We went to Portugal primarily to visit our friend, Gerlinde, at her beach house.  Gerlinde is a teacher in Berlin but spends her holidays with her husband, Alex, in Porto Covo.  As it turned out, we didn’t end up spending much time in Porto Covo.  Gerlinde was a fantastic tour guide.  We cannot thank her enough.  We saw an amazing amount of Portugal in the short time we were there (my feet still haven’t recovered).

Our first stop was Evora.  In this shot, Flat Ruthie is in the Capela dos Ossos (Chapel of Bones).  The Chapel was created in the 17th century from the bones of 5,000 monks.  Ruth is pictured with two mummified corpses hanging from a chain, one is of a small child. Lovely! The placard at the entrance (translated) reads: “We bones that are here  await yours.” Mmmm.

On our travels, we saw acres and acres of cork trees.  They are skinned of their bark every 10 years or so.  The trees are painted with a number indicating when they were last stripped so the farmers know when they can be stripped again.

I wonder about the future of the industry now that so many wineries are using screw tops.  It was interesting to see many products (including hand bags) made of cork – maybe they are diversifying.

These megaliths were not far from Evora.  They have been dated 4000-2000 BC.  Their symbolism remains a mystery but is believed to have religious significance.  Ruthie is surveying the scene from the top of the megalith on the right.

Here is Ruthie at the Convento de Cristo in Tomar.  The monastery was founded in 1160 by the Grand Master of the Templar.  It is amazing.  Architects were engaged to express the Orders power and royal patronage in stone and they certainly took their brief to heart.  The place is over the top in every conceivable way.  No doubting, these guys were important.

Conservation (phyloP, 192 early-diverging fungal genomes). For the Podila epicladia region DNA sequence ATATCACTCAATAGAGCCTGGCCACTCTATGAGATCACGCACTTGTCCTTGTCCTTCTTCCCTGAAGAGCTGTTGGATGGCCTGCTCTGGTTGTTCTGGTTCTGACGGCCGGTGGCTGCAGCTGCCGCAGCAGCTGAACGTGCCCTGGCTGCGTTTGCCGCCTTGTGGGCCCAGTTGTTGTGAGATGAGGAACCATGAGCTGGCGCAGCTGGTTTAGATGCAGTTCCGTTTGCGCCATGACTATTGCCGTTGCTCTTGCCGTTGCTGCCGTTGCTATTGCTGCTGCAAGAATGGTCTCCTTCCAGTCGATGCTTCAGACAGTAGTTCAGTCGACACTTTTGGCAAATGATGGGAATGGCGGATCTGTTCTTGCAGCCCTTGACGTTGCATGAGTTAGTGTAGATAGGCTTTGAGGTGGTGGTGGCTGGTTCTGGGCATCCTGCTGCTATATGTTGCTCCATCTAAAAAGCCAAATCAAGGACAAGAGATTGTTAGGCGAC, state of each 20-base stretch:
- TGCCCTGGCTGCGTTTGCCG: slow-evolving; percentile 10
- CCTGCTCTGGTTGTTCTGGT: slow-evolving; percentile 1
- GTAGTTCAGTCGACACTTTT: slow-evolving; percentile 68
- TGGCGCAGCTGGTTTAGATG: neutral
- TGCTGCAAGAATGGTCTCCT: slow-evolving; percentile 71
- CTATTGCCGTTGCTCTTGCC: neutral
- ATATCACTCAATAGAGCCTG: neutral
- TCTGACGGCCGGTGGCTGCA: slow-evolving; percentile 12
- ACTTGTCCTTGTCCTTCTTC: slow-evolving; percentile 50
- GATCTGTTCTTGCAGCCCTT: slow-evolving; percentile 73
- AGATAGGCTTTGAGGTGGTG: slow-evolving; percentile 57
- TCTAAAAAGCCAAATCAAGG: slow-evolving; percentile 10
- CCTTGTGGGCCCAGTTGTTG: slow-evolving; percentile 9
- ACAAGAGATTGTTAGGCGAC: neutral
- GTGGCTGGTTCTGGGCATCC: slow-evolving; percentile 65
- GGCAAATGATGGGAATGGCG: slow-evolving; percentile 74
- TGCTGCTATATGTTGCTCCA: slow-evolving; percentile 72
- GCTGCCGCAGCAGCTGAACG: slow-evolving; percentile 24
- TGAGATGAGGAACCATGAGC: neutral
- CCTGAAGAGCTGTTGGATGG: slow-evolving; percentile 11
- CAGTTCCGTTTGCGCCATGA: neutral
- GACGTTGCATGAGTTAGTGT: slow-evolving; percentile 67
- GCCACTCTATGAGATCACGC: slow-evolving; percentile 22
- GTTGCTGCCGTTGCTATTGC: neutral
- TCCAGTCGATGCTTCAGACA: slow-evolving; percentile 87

This window frame on the western side of the Chapter House is Manueline extravagance at its most amazing.  It was very hard to get a full frontal of it but, let me assure, it is spectacular.  It boasts ‘a Medusa tangle of snaking ropes, seaweed and cork boats, on top of which floats the Cross of the Order of Christ and the royal arms and armillary sphere of Dom Manuel’.  There is an equivalent window on the southern side but it is almost obscured.

The window is covered in lichen but it does appear that the window is being cleaned (see the blonde bits).  It will look all the more spectacular cleaned up.

Here is a photo of a nearby pillar which I just love.  It is decorated with a belt and buckle.  What an idea!

Manueline is a uniquely Portuguese style of late Gothic architecture. It coincided, roughly, with the reign of Dom Manuel 1 (r1495-1521).

Here is Flat Ruthie at Monsanto.  Monsanto is famous for winning a national competition in 1938 as the country’s most Portuguese village.  The village is perched on a granite hillside.  It is built on top of, and squeezed in between, large granite boulders.  Everything, its cobbled lanes and houses, even dog bowls, are made of the grey rock.

Here is Flat Ruthie in the dining room of the Paço dos Duques de Bragança in Guimarães.  The place was built in 1401 by Afonso, the first Duke of Bragança and restored as a presidential residence for 20th Century dictator, Antonio de Oliveira Salazar.

I just love this table.  The next time I get flustered cooking for a large dinner party, I will consider the poor cooks who prepared the banquets served at this huge table.

Here is a shot of Porto.  Flat Ruthie didn’t make it into this shot (Maus wouldn’t jump into the river so I could take a shot of them both.  It is hard to get good help …)

Here is Flat Ruthie in Porto.  The sign above her indicates two great pilgrimage destinations.  For a while, I thought Flat Ruthie might consider taking off on a pilgrimage but she happily jumped into my bag when we moved on.